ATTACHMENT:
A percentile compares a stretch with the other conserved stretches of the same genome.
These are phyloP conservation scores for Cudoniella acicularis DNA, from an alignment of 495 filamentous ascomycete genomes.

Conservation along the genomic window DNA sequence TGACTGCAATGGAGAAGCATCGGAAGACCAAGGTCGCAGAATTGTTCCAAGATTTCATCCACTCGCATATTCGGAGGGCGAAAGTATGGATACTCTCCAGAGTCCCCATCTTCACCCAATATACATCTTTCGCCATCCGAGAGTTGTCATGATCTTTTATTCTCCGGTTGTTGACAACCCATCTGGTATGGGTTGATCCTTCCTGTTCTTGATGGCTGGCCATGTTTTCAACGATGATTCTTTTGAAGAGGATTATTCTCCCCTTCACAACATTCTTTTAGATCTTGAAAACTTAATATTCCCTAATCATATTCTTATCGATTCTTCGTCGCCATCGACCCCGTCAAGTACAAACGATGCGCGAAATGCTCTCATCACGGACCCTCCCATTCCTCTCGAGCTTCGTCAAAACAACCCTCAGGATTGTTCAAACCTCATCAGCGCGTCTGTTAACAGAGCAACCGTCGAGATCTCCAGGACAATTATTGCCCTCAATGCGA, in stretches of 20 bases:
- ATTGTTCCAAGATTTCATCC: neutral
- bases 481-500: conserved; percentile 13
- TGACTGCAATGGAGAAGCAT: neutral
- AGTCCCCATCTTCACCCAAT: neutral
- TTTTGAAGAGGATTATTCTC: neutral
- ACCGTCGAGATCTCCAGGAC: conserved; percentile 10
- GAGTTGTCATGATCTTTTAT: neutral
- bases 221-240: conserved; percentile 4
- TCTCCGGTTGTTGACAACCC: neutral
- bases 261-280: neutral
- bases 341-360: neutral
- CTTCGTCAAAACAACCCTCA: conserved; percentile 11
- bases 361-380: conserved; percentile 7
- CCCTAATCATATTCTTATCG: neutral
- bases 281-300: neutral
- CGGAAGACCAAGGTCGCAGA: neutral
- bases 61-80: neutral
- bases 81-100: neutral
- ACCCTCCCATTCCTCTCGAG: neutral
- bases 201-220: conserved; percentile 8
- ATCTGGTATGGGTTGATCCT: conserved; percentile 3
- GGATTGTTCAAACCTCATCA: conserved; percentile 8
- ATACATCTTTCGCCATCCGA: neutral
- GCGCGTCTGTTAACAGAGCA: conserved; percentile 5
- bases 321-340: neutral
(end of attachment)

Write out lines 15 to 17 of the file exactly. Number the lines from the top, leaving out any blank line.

- CTTCGTCAAAACAACCCTCA: conserved; percentile 11
- bases 361-380: conserved; percentile 7
- CCCTAATCATATTCTTATCG: neutral